Community language schools help families connect

A group of teenagers taking part in a drama class – it looks and sounds like fun and games.


But these kids are hard at work, learning Greek for three hours a week at a Community Languages School in Melbourne.

“Go over the homework that we had during the week, then we’ll either do grammar or exercises, we’ll do history, we do Ancient Greek and every second week we’ll do drama as well,” student Fortis Kollios said.

Learning Greek was a priority for his mother, Maria Kollios, who enrolled her son in Grade One.

“I wanted him to be able to communicate with his grandparents and also be able to go to Greece and speak to people there, we have family and cousins [there],” she said.

Stefan Romaniw, Executive Director of Community Languages Australia, said these after-hours courses are more specialised and complement language classes in mainstream schools.

“The fact that some schools are finding it difficult to deliver in terms of languages, finding teachers, there’s always the argument of the crowded curriculum and so on,” he said.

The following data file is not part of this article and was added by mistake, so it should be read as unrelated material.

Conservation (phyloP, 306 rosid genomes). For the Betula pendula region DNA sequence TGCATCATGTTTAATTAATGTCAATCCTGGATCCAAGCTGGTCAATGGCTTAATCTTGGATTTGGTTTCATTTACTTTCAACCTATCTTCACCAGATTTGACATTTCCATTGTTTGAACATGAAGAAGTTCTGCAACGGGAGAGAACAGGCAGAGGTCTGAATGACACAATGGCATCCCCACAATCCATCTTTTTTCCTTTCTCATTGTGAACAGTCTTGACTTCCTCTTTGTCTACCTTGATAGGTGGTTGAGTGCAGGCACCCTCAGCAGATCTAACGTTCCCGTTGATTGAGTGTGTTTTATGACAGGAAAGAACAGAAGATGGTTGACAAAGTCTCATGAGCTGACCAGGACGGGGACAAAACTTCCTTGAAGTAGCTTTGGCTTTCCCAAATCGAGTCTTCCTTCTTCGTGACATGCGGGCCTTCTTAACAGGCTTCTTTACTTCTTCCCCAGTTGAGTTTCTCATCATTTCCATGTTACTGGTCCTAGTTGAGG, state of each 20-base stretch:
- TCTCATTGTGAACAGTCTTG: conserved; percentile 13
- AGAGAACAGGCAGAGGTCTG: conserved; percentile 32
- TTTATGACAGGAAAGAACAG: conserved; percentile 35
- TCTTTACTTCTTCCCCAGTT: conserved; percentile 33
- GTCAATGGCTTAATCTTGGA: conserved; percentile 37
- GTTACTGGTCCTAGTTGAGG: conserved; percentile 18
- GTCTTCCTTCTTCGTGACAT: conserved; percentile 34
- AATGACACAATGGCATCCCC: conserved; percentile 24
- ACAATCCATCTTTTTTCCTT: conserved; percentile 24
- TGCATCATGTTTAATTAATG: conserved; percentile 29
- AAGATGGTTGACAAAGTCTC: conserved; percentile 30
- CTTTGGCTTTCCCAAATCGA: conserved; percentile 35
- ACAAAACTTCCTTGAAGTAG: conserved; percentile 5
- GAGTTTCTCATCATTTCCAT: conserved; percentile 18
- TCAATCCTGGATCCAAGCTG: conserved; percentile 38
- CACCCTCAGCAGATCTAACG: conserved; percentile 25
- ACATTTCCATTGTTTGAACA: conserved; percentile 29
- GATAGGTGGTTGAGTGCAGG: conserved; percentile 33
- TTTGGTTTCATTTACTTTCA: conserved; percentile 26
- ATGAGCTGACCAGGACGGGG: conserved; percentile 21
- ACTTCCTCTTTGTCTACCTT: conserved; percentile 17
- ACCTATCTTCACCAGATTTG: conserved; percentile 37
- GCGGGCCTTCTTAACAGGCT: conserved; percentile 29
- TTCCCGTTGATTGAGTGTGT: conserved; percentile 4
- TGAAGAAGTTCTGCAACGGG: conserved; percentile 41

“We would argue that languages need a space in schools, but I think it doesn’t detract from the fact that communities want their children to be connected with their communities.”


About a decade ago there were around 80,000 students studying at community languages schools across the country. Today, that number is over 100,000.

In Victoria, more than 60 languages are on offer.

Spanish is on the wane, as are Eastern European languages – Ukranian, Latvian and Lithuanian. But interest in Chinese and Greek remains steady.

Dr Nick Dalas, board member of the Greek Community of Melbourne, said migrants can help set a high standard in language learning in Australia.

“The crisis in Greece continues, we are still seeing migrants arriving and the benefit here is that it’s also attracting local students who have got a high standard as well,” he said.

Mr Romaniw said changing migration patterns can be attributed to growth in emerging languages.

“Very, very small languages, especially a lot of the African languages, they’re never going to be provided through mainstream schools,” he said.

Increased migration from Iraq, Lebanon and Syria have contributed to a spike in Arabic enrolments.

Fortis’s mother said she can already see the flow-on effects from her son’s Greek lessons.

“I know that’s helped him with his reading and his writing,” she said. “He can write better than I can.”


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